July 11, 2019

HCD Series: 5 Reasons Why Your Organization Needs Design

In our new two-part Human-Centered Design Blog Series, we cover the following topics:

In Part One, we explored the in’s and out’s of the five-step HCD process: Discover, Define, Design, Prototype & Test, and Plan & Implement. We also offered some ways to get started with HCD at your organization today.

Now we’re going to dive deeper into the high value of design in business, and how design-led organizations are outperforming their competition. You don’t need to take (only) our word for it – the research and data clearly show the power and importance of design-thinking principles for businesses across industries and fields.

Not only can HCD up your revenue and improve your customers’ experiences, it is crucial for making sound and innovative business decisions, and for better aligning your organization’s vision and all C-level executives, departments, and teams.

Here are five reasons why your organization needs human-centered design:

1. Superior Business Performance and Higher Returns on Investment (ROI)

The facts are indisputable: Human-centered design leads to increased business revenue and return on investment for shareholders. The McKinsey Quarterly published a ground-breaking report in 2018 that highlights the high value of design for business. Over five years, McKinsey researchers tracked the design practices of 300 businesses across three industries: medical technology, consumer goods, and retail banking. Using their McKinsey Design Index (MDI), which rates how strong a company is at design, they uncovered a high correlation between a business’ superior performance and its rating on the MDI.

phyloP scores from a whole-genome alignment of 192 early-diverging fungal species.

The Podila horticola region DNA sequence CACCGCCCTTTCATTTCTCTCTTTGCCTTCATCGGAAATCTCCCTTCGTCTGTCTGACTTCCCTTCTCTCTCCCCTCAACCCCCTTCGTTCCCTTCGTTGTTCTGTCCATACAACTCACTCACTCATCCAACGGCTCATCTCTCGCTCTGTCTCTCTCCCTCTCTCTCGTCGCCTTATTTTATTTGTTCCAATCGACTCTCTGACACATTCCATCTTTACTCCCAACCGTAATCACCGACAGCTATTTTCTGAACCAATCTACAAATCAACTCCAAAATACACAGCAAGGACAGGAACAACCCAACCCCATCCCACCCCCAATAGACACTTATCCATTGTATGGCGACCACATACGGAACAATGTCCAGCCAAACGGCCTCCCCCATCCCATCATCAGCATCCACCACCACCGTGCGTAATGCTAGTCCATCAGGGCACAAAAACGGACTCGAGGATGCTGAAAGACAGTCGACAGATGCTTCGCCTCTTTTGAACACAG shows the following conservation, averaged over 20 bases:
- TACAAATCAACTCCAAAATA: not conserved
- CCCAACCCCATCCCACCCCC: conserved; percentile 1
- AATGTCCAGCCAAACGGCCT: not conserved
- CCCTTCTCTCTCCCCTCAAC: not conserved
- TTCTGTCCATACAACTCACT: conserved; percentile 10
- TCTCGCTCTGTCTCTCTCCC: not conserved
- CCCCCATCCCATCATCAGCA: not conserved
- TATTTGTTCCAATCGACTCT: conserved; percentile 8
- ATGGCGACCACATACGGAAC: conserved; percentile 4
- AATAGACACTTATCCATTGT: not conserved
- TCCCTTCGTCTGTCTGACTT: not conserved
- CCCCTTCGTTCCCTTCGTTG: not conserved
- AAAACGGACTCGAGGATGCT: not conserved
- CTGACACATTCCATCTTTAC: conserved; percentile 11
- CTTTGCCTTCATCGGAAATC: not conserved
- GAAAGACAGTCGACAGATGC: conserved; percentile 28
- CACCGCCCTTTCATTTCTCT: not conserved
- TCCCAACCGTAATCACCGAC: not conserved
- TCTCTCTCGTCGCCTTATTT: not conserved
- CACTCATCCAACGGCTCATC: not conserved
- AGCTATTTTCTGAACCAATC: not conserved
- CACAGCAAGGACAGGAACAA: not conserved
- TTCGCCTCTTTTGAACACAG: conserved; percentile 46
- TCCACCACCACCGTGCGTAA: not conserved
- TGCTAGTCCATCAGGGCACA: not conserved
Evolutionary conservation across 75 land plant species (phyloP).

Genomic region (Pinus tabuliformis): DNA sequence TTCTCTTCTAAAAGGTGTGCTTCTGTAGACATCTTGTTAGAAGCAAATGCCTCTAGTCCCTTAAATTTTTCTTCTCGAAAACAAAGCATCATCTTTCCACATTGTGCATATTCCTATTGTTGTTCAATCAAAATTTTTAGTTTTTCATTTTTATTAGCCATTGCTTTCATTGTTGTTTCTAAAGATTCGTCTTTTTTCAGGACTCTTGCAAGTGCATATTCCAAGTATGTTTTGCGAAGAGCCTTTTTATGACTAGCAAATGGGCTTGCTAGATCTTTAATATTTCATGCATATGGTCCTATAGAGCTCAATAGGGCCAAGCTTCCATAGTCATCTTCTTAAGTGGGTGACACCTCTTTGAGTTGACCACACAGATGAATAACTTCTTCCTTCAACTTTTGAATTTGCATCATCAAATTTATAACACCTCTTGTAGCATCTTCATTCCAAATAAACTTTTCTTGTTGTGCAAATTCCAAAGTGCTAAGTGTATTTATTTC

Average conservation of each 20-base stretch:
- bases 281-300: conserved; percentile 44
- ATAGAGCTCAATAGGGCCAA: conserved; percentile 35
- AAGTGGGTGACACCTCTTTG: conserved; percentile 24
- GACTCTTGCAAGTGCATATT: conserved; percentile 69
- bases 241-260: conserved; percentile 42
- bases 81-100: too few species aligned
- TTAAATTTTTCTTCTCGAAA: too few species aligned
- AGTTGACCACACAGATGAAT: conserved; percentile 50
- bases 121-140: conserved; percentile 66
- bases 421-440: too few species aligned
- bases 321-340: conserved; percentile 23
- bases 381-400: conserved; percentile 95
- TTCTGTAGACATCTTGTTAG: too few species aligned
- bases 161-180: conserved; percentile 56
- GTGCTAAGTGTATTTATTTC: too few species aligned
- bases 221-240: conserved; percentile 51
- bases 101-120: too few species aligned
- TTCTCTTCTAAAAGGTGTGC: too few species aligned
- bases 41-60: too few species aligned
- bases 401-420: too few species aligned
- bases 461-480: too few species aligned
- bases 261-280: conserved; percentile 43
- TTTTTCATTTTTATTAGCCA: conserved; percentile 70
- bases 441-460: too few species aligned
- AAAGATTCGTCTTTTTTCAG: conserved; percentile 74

In addition, according to the Design Management Institute, highly design-centric organizations– like Apple, Coca Cola, Ford, and IBM– outperformed their industry counterparts on the S&P index by 211% over ten years. These companies were found to have strong design-focused leadership, award-winning design and innovation, and design-based training across teams.

“2015 results show that over the last 10 years design-led companies have maintained significant stock market advantage, outperforming the S&P by an extraordinary 211%.” – Design Management Institute, Design Value Index

These findings speak for themselves: HCD is crucial to modern business success.

2. Enhanced User and Customer Experience

HCD, at its core, enables organizations to better define customer and user pain points, motivations, and needs as clearly as possible. In turn, customers are happier because their needs and wants are being recognized and prioritized.

User experience research is hugely important in achieving this. For example, by discovering what customers need through qualitative research (including observations, interviews, diary studies, surveys, etc.), human-centered design enables businesses to refine their products, services, and experiences to be user-friendly, efficient, and delightful to use or interact with.